Call them artists without borders.
More than a dozen Dominican and Haitian artists will come together to showcase artwork depicting the relationship between the two neighboring Caribbean countries. At the exhibit “Bordering the Imaginary,” opening at Bric House on March 14, artists from both countries will explore the history of the island they share. The show was inspired by a controversial 2013 ruling that stripped Dominican citizenship from children of Haitian descent, and the ignorance that its curator saw displayed at panels and protests about the ruling.
“I started going to events about it but it upset me all the time,” Abigail Lapin Dardashti, a Dominican-American woman raised in France. “I felt that there was a lack of education on the history of the island and the history of exchange on island, because most of these events just ended in arguments, there was a lot of contention, extremes, and emotions of course.”
As a scholar in Latin American art, she wanted to bring a different perspective to the conversation, and she came up with the exhibit as a way to get artists of both nationalities to work together.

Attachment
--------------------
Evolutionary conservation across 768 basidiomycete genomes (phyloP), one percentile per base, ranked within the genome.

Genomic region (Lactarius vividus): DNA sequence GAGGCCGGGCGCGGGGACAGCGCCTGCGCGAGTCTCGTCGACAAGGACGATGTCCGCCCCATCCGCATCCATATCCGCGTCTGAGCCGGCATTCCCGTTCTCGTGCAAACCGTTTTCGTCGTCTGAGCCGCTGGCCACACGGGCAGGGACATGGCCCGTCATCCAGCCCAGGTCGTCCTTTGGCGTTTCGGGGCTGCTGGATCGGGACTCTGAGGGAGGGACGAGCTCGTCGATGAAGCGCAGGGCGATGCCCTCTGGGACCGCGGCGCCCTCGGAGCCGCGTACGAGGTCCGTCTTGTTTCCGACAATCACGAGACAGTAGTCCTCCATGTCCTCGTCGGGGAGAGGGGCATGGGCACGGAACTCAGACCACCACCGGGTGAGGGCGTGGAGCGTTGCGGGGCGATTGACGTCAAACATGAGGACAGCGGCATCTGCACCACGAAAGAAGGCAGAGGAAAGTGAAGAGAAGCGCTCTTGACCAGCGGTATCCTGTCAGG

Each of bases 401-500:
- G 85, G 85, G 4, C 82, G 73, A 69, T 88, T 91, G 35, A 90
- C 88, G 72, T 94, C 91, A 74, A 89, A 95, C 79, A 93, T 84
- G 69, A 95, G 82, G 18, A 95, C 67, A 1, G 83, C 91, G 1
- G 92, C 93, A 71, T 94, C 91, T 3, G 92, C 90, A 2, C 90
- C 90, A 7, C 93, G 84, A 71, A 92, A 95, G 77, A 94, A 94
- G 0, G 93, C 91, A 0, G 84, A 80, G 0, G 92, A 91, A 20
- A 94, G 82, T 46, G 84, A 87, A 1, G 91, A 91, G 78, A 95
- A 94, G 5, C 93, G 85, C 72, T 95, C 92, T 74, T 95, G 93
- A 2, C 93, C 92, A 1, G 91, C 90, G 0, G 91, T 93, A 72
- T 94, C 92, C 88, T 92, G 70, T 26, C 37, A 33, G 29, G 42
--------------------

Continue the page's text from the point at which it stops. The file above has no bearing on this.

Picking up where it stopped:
“This exhibit’s [purpose] is to propagate and imagine communities, and it’s Dominican artists and Haitian artists who come together, and trying to find ways that highlight that creativity,” said Lapin Dardashti.
The exhibit features 40 pieces from 19 artists, and is split into three sections. The first examines the history of the island, the second looks at the border area between the two nations, and the last is a joint multimedia project by Dominican-American artist Scherezade Garcia and Haitian-American artist Vladimir Cybil Charlier. Their section, titled “Memories of a Utopian Island and the Future,” features an animated video and an installation exploring resistance and race.
On March 17, both artists will join a panel discussion about the island’s shared history in art. The countries have much in commmon, said Garcia.
“The more and more we engage in this conversation of Hispaniola we realize we’re not different,” she said. “And it’s not about making us one country — it’s beyond politics, it’s about the history that unites us, and they can fight all we want but we are intertwined.”
“Bordering the Imaginary” at Bric House [647 Fulton St. at Rockwell Places in Fort Greene, (718) 855–7882, www.brica
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